People tend to put adult children in a separate bucket, especially, as noted, if those adult children first started using the family account long before they became adults.

There is precedent for this: adult children get to remain on their parents cell phone accounts, their auto and health insurance and their Amazon Prime accounts. So why not their streaming accounts?

Which means the $64,000 question is whether people are going to see the crackdown as Netflix rightfully calling out scammers or Netflix being unnecessarily punitive?

The answer seems to be “it depends.”

People who split accounts with old roommates or with friends really don’t have much of a leg to stand on and I suspect they know that, which is why they are unlikely to give Netflix much pushback.

Similarly families where the middle aged children maintain accounts for their Boomer parents because it was easier than being their personal IT departments will go ahead and get accounts for mom and dad.

It’s that middle ground—parents of college students and recent graduates who may or may not return to the nest sometime soon—who are the issue and it’s unclear what percentage of password sharing they represent, whether they regard what they are doing as “password sharing”, and, given that, how likely they are to actually add on a new account or just keep at it until Netflix kicks them off.

So it may just be that a well-enough heeled family member might just be inclined to gift a loved one to the tune of roughly two dollars a week, which is exactly what Twitter Blue costs.  I think it’s fair to say this investment might be slightly more valuable, and a lot less political.

And if Netflix can find a way to get even a fraction of their current subscriber base to capitulate, that could represent hundreds of millions of dollars in incremental revenue that won’t require viewership to be realized.  It’s growing that ARPU, you see.  And it’s certainly a policy the less-viewed platforms will roll out should Netflix see even a smidge of success because, heck, they’re even more disposable.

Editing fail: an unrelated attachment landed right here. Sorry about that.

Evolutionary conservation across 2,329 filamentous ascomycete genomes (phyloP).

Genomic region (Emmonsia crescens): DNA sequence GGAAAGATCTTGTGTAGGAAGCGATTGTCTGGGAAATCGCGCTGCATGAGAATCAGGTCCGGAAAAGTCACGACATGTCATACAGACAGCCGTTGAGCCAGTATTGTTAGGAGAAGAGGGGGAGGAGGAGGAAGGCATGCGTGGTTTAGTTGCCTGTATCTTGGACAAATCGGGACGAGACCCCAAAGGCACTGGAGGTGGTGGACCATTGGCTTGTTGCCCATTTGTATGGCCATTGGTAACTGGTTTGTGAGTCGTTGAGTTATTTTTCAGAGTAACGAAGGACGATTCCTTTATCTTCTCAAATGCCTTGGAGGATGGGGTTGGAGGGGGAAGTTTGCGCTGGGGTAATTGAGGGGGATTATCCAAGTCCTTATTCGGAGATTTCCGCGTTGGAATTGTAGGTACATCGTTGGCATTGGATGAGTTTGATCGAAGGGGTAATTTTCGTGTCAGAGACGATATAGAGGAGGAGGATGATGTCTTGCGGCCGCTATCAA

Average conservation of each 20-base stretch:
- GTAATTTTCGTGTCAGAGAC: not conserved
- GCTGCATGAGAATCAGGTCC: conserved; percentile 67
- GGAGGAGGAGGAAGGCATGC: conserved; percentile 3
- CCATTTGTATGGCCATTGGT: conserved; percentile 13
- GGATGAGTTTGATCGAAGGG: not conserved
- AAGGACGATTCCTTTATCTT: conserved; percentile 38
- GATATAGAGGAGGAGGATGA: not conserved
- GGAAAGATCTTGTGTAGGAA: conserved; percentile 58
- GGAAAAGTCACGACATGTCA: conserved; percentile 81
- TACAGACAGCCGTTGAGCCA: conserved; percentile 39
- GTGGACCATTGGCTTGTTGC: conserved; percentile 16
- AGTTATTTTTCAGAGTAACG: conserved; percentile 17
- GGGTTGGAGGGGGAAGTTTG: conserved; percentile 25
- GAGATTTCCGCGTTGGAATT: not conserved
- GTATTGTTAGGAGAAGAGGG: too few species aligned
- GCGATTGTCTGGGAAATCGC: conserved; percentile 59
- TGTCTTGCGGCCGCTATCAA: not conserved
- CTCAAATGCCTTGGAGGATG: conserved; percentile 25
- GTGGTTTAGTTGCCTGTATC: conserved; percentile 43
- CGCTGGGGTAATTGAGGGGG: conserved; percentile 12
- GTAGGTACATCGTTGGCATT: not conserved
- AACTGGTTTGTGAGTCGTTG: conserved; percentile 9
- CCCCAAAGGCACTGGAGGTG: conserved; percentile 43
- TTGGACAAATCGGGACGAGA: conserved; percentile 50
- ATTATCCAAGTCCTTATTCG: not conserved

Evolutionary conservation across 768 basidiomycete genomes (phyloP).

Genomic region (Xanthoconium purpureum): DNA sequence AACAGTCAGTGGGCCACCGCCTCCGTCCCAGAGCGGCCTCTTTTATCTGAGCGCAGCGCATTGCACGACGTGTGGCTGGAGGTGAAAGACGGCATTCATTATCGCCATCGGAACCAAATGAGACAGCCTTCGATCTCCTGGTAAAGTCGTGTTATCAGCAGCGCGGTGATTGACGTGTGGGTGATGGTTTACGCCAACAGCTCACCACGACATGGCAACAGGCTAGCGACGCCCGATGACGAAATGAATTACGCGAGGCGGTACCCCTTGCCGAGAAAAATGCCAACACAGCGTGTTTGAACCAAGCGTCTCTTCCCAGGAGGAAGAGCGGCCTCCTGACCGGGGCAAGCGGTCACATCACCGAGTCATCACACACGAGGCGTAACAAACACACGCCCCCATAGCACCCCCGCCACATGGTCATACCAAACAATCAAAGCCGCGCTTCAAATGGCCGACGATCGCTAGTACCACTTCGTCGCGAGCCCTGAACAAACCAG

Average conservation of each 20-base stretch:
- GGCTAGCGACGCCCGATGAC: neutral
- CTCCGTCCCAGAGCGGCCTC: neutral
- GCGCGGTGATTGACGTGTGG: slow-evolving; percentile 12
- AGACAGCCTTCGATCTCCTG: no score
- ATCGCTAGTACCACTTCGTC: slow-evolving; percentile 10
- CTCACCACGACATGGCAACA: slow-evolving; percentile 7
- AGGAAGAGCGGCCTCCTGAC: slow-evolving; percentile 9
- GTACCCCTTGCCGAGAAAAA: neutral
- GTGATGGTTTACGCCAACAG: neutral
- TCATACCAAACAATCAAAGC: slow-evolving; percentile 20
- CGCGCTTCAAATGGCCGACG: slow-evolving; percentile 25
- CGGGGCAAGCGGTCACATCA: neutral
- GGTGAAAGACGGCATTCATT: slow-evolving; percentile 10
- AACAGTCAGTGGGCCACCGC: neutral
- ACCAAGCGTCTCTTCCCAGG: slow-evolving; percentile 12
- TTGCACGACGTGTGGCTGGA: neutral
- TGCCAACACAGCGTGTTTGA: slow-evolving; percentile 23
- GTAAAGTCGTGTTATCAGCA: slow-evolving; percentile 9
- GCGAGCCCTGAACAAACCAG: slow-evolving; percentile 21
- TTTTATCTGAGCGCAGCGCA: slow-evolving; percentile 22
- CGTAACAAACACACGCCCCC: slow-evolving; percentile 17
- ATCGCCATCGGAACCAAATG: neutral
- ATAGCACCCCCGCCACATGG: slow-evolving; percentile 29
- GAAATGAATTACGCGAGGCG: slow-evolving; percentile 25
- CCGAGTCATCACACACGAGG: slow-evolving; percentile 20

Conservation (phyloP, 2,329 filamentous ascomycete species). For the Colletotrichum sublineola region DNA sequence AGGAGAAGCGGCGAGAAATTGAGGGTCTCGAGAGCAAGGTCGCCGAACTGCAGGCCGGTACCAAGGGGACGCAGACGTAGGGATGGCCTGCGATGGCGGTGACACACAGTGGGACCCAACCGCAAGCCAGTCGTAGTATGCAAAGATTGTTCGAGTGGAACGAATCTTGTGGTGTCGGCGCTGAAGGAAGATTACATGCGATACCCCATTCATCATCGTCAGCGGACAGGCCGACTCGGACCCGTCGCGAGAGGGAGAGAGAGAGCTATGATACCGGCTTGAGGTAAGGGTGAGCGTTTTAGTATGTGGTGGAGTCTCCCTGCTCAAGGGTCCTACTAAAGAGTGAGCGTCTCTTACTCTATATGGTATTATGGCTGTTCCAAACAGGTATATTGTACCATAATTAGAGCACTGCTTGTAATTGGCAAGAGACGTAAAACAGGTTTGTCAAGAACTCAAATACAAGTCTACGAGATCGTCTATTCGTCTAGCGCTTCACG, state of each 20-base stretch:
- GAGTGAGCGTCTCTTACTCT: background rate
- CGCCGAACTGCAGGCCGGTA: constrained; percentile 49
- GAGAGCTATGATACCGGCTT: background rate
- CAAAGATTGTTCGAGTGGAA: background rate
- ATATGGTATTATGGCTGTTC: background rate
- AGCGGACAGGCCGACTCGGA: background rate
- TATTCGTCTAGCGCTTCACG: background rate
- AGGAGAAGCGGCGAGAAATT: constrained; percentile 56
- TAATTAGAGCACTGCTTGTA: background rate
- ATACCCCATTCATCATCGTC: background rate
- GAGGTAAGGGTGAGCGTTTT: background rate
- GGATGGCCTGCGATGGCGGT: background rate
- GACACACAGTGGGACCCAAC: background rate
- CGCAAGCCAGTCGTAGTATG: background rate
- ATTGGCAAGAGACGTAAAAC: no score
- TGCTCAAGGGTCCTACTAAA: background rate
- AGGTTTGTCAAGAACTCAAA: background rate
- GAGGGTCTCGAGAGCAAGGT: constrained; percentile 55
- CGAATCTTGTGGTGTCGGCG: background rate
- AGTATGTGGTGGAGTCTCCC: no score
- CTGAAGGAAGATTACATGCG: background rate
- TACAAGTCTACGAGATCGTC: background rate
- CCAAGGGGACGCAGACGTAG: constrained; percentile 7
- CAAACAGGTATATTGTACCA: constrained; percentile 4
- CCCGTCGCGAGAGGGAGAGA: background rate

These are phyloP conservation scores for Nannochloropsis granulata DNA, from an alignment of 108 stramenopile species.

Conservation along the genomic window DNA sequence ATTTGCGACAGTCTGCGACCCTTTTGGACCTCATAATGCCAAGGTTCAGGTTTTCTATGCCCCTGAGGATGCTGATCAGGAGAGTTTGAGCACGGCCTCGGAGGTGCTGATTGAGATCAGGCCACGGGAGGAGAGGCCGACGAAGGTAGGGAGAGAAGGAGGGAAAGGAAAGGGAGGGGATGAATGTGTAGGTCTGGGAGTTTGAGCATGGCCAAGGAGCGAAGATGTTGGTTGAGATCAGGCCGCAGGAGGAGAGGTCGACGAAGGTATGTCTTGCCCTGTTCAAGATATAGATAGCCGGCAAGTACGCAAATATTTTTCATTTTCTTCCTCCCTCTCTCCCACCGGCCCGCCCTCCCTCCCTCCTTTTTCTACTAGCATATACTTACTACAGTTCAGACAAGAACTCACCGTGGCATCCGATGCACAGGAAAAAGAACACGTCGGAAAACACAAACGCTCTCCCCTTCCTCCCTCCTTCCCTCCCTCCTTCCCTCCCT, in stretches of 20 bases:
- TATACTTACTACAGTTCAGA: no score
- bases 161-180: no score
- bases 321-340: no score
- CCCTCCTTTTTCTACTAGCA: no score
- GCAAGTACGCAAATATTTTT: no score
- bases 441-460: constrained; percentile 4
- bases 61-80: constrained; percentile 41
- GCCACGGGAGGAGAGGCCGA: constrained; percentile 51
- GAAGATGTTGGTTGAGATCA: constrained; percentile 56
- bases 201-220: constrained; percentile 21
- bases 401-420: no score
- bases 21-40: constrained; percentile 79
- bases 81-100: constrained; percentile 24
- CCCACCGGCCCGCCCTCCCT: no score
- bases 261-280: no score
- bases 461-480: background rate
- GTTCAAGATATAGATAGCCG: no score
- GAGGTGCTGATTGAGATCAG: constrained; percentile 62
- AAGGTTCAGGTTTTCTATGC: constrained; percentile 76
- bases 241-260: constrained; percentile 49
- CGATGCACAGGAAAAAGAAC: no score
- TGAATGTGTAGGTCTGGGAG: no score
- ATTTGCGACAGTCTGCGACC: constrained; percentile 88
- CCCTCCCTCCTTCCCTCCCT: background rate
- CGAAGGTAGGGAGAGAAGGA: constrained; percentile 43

Incidentally, while I’m not one who tends to go overboard on survey data, in this case, given the sample size it’s more projectable and, if anything, survey data often tends to be overstated.  People tend to think they’ve done something more often than they actually do it.  So that one-in-four max reach for anything more than incidental viewing could be far less than those levels, and the platforms have the actual data in their possession to know it.

If you were in their shoes, woudn’t you do the same thing?  Wouldn’t you find a way to take in the equivalent of a fee for a checkmark where the expense is little more than an expression of love?

So long as Netflix is somewhat respectful and doesn’t go overboard in enforcement and policing, as Wolk’s report concludes (and I urge you to visit his site to read his full rationale and recommendation), they have far more potential and upside with this in the short term than they do with the expectation they will be able to sell ads against those subscribers, or expect they will be seen.

About the only downer about this would be any expectation that this incremental ARPU might actually result in Netflix, or any other streamer, resolving some of their earnings issues to perhaps be more generous and respectful to the “creators” that make the content family members think their loved ones might want to contie to have the chance to watch.

I’m optimistic to a certain extent, but I can’t see that outcome, nor should you.  If you did, you’d be  a Butthead.

Heh heh, heh heh, heh heh.

Until next time….

1 thought on “The Password Is: ARPU”

  1. This reminds me an awful lot of the “gas station on every corner” syndrome in the 1960’s and early 1970’s. There comes a point where there are too many stations and not enough drivers in an area. Also when brand name gas was a “thing”, people made up their minds on the brands they wanted and wouldn’t cross the street (as opposed to now when people drive 15 miles to save 30 cents). We are over saturated with video and video providers. People know them and have made their choices. I used to have 4, now I have 2. Reason? AVVC (my term for Average Value to me vs. Cost per month). It just seems all streaming services effectively are Video Rental stores with basically the same “stuff” on the shelf …and as we saw with brick and mortar stores. how many on each street corner do you need?